RPT-WRAPUP 3-U.S. June auto sales slip, recovery in doubt

(Repeats July 1 story for wider readership)

* June sales rate down from May, consumer demand slack

* Chrysler up 35 pct vs ’09; Ford up 13 pct; GM up 11 pct

* Pickup truck sales up strongly for GM, Ford; Ram trails

* Consumers still jittery about big-ticket purchases
(Adds analyst comments, final sales number)

By Soyoung Kim and Bernie Woodall

DETROIT, July 1 (BestGrowthStock) – U.S. auto sales slipped in June
from the previous month and major automakers said there was no
sign of the second-half recovery the battered industry had
expected at the start of the year.

Monthly U.S. sales results for the Detroit automakers were
up by double-digit percentages from June 2009, a month when
Chrysler emerged from bankruptcy and General Motors Co [GM.UL]
filed for protection from its creditors.

But overall sales were down from May, raising questions
about whether the industry and investors overestimated the
strength of what is shaping up as a very limited recovery from
the depressed 2009 levels.

“June came in fairly anemic,” said Al Castignetti, who
heads Nissan brand sales in the United States. ” I think a lot
of people are looking at housing and other indicators and just
delaying big-ticket purchases.”


BREAKINGVIEWS-Auto sales defy positive statistical

trends [ID:nN01164595]

Graphic on June auto sales:


Reuters Insider-A Longer-Term View: Weak June Auto Sales

Mask Pent-Up Demand [ID:nRTV121301]

Top-20 selling vehicles in US through June [ID:nN01167718]

June US light vehicle sales major automaker[ID:nN01141667]


On the annualized basis tracked by analysts and investors,
U.S. auto sales slipped to 11.08 million vehicles in June, down
from 11.6 million in May and below the 11.15 million average of
the first half, according to industry tracking firm Autodata.

Chrysler, now controlled by Fiat SpA (FIA.MI: ), reported a
35 percent sales increase but declined to detail the share of
those sales that went to retail customers.

Ford Motor Co (F.N: ) sales were up 13 percent, while GM
posted an 11 percent sales increase, the same gain recorded by
Nissan Motor Co (7201.T: ).

Other major Japanese automakers trailed: Toyota Motor Co
(7203.T: ) was up 7 percent and Honda Motor Co (7267.T: ) was up 6

Hyundai Motor Co (005380.KS: ) bucked the trend again in the
sputtering U.S. markets with a 35 percent sales gain.

The Korean automaker posted a 25 percent gain in sales the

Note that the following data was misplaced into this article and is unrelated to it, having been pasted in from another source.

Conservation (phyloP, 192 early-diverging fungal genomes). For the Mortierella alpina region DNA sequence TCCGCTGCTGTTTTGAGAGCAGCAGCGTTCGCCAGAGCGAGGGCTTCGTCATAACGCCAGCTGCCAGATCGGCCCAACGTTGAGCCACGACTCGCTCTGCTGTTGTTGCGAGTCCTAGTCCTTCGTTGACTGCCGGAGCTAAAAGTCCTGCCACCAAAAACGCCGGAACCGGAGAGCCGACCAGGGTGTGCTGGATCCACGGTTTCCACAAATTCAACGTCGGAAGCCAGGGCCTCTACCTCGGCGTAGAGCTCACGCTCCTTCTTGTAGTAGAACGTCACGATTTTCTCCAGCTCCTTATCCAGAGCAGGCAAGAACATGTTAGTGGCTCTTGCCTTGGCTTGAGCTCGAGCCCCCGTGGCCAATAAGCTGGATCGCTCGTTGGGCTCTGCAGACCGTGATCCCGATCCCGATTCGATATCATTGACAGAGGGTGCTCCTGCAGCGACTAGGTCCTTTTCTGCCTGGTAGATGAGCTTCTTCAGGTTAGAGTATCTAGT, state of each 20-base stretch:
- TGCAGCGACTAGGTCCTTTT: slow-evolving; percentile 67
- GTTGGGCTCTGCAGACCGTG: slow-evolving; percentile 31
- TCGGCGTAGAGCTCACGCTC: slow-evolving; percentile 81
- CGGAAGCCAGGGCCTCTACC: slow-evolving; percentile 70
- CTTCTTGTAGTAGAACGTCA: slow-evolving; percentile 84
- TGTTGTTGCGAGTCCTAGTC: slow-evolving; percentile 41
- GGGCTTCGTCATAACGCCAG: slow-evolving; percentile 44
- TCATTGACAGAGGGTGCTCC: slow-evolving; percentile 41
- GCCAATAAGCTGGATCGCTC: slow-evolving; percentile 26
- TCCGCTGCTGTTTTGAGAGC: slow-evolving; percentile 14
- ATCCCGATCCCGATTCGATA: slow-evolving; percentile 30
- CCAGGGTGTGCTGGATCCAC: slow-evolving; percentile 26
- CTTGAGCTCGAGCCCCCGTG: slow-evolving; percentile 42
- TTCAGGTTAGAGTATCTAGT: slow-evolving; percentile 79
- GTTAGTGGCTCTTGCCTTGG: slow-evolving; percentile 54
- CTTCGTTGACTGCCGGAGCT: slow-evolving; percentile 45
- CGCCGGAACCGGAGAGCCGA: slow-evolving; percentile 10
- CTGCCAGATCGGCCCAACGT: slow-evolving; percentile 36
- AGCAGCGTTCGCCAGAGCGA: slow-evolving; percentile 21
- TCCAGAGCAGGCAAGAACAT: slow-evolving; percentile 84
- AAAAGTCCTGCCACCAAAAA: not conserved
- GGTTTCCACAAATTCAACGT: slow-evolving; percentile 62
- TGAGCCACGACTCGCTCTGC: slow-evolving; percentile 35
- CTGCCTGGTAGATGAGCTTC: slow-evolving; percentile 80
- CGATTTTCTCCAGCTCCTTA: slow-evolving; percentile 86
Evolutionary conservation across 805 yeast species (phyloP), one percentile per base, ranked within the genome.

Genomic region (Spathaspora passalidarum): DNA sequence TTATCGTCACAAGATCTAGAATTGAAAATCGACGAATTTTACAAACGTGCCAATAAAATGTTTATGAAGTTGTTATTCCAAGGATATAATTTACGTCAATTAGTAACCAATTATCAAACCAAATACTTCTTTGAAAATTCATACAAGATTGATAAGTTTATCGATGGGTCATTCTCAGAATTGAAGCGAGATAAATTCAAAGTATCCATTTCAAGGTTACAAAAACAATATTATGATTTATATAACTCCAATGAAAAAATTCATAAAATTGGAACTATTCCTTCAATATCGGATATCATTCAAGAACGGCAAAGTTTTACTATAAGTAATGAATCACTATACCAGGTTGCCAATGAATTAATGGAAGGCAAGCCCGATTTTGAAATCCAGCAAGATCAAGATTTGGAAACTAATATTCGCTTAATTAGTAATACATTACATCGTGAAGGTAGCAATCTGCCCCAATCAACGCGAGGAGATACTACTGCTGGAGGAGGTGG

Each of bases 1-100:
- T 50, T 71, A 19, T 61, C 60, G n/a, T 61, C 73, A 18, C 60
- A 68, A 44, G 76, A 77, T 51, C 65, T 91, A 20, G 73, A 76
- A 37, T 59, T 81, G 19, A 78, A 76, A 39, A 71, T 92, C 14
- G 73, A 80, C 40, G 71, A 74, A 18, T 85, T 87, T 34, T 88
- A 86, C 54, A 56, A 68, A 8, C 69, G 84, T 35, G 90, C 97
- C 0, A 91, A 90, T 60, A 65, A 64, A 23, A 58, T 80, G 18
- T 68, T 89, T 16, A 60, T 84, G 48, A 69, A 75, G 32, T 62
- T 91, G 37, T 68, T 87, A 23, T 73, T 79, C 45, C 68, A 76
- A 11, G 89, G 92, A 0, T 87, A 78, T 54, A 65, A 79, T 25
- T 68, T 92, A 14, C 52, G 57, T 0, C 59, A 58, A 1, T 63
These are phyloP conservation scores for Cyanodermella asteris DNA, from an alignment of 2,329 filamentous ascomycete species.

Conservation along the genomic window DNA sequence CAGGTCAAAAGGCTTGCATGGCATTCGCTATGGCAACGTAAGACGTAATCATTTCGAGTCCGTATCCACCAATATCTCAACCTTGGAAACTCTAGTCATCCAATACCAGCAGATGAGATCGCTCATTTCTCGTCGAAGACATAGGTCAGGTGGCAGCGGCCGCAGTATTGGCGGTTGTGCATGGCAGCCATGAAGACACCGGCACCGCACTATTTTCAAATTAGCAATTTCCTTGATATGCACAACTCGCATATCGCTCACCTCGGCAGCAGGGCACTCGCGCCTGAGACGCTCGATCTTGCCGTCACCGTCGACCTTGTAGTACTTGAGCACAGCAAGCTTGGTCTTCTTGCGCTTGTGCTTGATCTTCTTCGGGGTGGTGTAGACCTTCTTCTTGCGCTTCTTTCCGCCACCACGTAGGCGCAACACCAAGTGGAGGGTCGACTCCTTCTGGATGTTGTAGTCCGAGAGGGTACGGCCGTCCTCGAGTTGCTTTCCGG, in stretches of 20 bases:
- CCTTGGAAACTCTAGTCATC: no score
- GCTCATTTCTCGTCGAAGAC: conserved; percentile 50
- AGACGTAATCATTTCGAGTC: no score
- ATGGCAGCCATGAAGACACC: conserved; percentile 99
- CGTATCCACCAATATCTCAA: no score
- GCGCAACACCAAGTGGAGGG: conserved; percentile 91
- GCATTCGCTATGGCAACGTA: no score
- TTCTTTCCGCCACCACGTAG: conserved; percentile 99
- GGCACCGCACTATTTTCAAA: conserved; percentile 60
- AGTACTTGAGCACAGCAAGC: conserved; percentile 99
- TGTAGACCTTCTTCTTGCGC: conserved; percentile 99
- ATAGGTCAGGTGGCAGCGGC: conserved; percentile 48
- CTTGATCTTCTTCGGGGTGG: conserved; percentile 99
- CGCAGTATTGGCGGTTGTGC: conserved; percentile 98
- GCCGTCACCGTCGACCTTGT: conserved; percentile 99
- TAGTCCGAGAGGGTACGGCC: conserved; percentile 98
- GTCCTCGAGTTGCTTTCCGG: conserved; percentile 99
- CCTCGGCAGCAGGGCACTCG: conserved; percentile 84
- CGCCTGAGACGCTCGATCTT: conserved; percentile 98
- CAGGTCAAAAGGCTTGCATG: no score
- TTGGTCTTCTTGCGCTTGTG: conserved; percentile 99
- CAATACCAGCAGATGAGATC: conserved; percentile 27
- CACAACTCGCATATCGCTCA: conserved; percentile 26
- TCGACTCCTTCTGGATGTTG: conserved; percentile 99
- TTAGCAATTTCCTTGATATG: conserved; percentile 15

first half of 2010 but warned that industry-wide demand was
running below forecasts in the world’s No. 2 vehicle market.

“We don’t see the recovery reversing but we are
anticipating that for an extended period of time we are going
to get this choppiness,” said Paul Ballew, chief economist at
U.S. insurer Nationwide in Columbus, Ohio.

Ballew, a former GM sales analyst, said he had reduced his
forecast for 2010 sales by 500,000 vehicles to the low 11
million vehicle range.

Some analysts had expected 2010 U.S. auto sales to rebound
as high as 12.5 million vehicles, up from the 10.6 million
sales recorded in 2009. But the high end of that full-year
sales forecast now appears out of reach, executives said.

The lower-than-expected U.S. sales come as weaker sales in
France and the prospect of higher taxes in markets like Spain
deepened concern about a double-dip. [ID:nLDE6600S2]

Hyundai’s North America chief, John Krafcik, said the
Korean automaker now expects that U.S. sales for 2010 will end
up around 11.3 million vehicles.

Toyota said it expected full-year sales would end at around
11.5 million vehicles.

“There’s no question that the industry’s recovery will be a
slow process and there will be some bumps along the way,” said
Bob Carter, chief of the Toyota brand in the U.S. market.

GM Chief Executive Ed Whitacre, speaking to reporters in
Texas, said the automaker was pressing ahead with its plans for
a stock offering, despite wobbly consumer confidence.


Analysts and some auto dealers have said the practice of
reporting overall U.S. sales numbers has obscured an unusually
weak recovery in consumer demand in 2010.

U.S. automakers have traditionally relied on sales to fleet
customers, including car rental agencies, for a larger share of
their overall sales than European and Japanese auto brands.

That category of sales is less profitable and more volatile
than auto sales to consumers through dealerships.

Ford said fleet sales accounted for about 37 percent of its
overall sales in June, including 14 percent of its sales that
went to car rental agencies.

GM said its share of such fleet sales was about 31 percent.
Chrysler declined to provide a similar figure that would put
its overall sales gain in perspective.

On an industry-wide basis, fleet sales have accounted for
about a fifth of overall sales for the past five years.

After stripping out fleet sales, Ford said it estimated
that industry-wide retail sales in June were running as low as
8.5 million units in June.

One of the stand-out trends in June sales was that sales of
trucks and SUVs were stronger than overall vehicle sales, a
bounce automakers attributed to continued steady gas prices.

Ford’s F-Series pickup truck line — the automaker’s
best-selling and most profitable products — gained 30 percent
from a year earlier.

Sales of the Chevy Silverado were up 25 percent, while
sales of the GMC Sierra jumped 27 percent. Chrysler’s Ram truck
line trailed its rivals with a 7 percent gain.
(Writing by Kevin Krolicki, editing by Matthew Lewis)

RPT-WRAPUP 3-U.S. June auto sales slip, recovery in doubt